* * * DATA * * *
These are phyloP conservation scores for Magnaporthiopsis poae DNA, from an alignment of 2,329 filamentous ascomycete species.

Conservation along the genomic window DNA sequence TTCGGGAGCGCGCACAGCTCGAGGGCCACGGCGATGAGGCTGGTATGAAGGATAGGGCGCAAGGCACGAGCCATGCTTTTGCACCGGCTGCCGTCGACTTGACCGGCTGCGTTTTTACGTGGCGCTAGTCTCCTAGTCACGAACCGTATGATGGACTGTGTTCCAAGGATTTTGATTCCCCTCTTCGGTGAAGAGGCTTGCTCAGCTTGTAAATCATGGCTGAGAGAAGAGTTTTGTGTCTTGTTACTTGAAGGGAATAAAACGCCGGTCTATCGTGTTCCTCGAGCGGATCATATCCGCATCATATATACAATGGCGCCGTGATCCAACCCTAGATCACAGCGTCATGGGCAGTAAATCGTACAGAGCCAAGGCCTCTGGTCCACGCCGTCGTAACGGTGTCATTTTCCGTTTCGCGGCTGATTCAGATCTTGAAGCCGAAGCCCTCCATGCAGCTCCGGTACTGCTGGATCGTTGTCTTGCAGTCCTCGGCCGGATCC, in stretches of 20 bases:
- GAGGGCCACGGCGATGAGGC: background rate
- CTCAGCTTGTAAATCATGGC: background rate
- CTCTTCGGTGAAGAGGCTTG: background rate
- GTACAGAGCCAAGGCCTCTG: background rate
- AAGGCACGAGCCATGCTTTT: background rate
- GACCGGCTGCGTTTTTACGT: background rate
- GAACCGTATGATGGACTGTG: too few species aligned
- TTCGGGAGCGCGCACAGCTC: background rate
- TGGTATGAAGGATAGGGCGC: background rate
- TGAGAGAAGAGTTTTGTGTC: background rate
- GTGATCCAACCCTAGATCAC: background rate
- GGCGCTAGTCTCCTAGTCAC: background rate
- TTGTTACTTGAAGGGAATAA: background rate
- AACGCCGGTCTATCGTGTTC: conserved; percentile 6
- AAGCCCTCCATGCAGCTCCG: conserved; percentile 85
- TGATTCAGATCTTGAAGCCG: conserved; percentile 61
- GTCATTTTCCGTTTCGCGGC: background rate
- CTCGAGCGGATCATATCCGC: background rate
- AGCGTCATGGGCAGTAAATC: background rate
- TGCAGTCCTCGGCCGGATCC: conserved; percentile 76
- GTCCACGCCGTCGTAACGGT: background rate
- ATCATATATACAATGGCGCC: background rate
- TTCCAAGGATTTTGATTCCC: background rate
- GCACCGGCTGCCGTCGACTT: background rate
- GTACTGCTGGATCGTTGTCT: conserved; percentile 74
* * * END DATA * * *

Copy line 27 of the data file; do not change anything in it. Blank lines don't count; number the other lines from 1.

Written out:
- GTACTGCTGGATCGTTGTCT: conserved; percentile 74